My favorite college class was Introduction to Child Development (a class I later went onto teach) I took this class my first semester my freshman year at BYU and my teacher was Dr. Scoresby. He had a masterful way of taking concepts and helping you see them in everyday. His lectures were always so interesting, entertaining, and practical (if only my students said the same thing about my classes). You always came out smarter. Four years later, he was my professor in a tiny 6 person grad school class on emotional and moral development. One day I ran into him across campus and he told me he was going to give me "best advice" as I was then still single and had much of my life ahead of me.
He told me that after I got married I needed to build this sort of nest or web for my children. I needed to get involved and form all of these relationships in the community, in church, with friends. This environment in which your children can grow and develop, an you as an adult can be supported in a healthy moral environment. A place where you help set and moderate the moral tone. An environment/network where others shape and influence your children. I know this kind of sounds like the old Hilary Clinton "it takes a village", but philosophically it is grounded differently. It's not everyone else being responsible for your choices, and raising your children. It is you actively creating and inviting others to help build and shape the rising generation.
Children especially teenagers need to know the expectations others have for them and that those expectations are the same as the ones their parents have. They need models of service, they need models of what it means to be a responsible man and a good father, and what it means to be a strong woman and loving mother. This is the exact opposite of what our society teaches, questioning all authority, and not being beholden to others expectations, and certainly not letting anyone who isn't your parent "tell you what to do", by all means do your own thing. This is why a lot of kids are struggling today. They need other adults to cheer them on, to tell them to shape up when they need it, to let them know they are special, to help them make wise choices. To help them feel unique and appreciated in a truly personal way. Then need a moral network that actively teaches them what helps or harms.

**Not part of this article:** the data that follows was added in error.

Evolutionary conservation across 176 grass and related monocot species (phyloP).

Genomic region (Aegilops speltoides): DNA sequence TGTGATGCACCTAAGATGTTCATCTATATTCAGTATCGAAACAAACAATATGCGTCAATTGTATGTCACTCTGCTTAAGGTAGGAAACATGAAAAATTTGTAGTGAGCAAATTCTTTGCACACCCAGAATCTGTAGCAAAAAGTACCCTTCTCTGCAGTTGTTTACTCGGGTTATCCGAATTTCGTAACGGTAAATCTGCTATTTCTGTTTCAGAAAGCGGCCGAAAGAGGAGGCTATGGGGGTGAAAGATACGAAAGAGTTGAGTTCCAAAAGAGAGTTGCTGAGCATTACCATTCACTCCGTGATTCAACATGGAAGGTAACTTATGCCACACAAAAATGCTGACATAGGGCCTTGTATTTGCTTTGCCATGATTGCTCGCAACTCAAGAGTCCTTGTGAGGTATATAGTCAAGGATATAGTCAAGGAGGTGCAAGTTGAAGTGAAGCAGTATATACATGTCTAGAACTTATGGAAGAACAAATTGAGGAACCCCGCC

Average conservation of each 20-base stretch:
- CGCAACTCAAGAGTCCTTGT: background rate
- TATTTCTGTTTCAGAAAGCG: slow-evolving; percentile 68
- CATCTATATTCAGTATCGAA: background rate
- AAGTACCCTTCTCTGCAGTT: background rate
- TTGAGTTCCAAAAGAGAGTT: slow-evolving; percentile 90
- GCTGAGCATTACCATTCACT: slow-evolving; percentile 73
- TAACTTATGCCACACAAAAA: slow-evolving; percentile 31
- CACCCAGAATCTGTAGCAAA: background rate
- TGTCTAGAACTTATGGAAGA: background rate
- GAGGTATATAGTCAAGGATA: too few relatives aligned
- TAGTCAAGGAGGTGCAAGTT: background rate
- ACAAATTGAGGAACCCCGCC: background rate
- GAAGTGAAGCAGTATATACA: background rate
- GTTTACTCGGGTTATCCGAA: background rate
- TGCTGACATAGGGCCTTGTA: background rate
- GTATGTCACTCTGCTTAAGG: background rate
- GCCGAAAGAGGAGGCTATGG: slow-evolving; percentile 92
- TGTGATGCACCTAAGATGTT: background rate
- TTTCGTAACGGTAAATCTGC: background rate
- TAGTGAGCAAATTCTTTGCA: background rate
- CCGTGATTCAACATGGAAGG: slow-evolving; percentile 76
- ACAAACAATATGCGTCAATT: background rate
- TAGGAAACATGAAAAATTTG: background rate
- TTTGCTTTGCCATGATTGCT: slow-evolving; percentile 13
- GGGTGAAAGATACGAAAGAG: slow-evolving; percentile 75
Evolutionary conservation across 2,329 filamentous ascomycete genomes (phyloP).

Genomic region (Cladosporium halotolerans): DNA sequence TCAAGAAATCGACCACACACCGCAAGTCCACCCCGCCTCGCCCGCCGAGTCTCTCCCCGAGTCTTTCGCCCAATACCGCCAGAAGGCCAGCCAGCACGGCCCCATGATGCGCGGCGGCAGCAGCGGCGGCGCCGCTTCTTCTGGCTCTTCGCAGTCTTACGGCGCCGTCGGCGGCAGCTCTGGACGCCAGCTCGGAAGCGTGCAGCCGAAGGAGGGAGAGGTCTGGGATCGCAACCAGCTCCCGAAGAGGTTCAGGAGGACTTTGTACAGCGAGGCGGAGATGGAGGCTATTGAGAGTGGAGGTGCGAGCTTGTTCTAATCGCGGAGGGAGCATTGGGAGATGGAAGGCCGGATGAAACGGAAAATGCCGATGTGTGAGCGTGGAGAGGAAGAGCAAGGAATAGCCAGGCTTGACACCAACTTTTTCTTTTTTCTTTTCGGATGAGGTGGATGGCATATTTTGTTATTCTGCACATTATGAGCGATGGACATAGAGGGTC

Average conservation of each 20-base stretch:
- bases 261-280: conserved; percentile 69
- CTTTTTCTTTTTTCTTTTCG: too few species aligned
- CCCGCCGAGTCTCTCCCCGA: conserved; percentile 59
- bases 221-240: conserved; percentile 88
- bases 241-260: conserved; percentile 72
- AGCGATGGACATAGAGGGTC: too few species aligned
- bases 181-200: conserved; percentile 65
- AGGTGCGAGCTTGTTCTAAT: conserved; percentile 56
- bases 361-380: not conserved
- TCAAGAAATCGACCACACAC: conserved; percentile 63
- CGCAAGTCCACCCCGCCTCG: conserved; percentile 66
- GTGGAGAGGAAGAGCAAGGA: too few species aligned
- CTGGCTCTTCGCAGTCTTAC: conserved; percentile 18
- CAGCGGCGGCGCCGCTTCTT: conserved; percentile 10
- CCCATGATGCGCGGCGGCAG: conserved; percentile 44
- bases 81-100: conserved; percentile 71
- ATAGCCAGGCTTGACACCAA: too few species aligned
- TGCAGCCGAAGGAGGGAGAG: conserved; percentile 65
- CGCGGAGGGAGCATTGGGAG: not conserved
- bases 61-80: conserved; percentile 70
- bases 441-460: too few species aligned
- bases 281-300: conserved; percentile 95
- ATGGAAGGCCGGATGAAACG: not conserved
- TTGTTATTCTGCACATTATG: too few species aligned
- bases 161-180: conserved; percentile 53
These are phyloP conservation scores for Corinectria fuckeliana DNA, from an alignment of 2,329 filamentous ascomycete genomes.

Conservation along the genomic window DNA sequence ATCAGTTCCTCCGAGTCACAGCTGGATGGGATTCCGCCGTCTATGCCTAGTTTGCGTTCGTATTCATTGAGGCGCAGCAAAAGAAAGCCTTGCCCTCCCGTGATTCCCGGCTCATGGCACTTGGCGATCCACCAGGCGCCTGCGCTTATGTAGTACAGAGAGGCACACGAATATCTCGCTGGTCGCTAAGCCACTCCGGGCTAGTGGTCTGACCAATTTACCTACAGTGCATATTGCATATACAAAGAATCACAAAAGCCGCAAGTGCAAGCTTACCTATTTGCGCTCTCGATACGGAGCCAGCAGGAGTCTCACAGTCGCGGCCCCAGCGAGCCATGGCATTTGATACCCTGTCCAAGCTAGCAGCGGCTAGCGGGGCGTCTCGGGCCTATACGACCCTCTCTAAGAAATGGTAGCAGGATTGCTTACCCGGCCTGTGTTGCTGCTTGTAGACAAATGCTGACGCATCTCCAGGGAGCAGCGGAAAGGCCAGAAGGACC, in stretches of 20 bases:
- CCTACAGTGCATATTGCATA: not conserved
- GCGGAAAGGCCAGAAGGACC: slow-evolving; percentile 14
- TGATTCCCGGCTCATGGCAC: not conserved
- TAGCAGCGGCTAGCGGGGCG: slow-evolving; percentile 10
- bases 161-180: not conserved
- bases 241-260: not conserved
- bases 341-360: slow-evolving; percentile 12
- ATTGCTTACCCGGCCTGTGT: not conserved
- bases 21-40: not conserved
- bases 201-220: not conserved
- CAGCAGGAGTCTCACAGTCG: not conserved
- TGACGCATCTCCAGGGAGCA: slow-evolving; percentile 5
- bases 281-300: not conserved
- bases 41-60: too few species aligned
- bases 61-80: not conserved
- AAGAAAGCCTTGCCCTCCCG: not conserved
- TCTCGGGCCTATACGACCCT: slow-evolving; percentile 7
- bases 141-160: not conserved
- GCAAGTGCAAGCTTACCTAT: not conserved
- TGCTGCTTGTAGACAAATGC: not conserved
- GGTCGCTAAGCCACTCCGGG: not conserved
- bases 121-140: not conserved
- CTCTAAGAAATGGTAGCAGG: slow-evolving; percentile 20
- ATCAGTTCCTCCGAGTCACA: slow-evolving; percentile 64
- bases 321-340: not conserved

As our children grow up and try to "find themselves" and try taking on more and more adult roles they will be most influenced by their family of origin and all the people intimately interwoven in their sphere of influence. These are the models they will draw on. To develop these relationships we have to nurture respect and trust of these kids, by respecting their time, their ideas, and individualizing our attention to them.
Our homes need to become sanctuaries not only for our own children but for others, a place when they will be loved, and a place when there will always be guided on the way to happiness (which still means a place of limits and expectations). We need to open our homes to create these intricate webs of influence for our children. To help them see where happiness comes from. To create a society of empathy and altruism.
So think on this topic a bit and we'll come back to it later...
My thanful 3 for today
1. thinking about sillier times
2. watching hopkins last night (only 1 more episode left- sad)
3. my boys jumping around the famliy room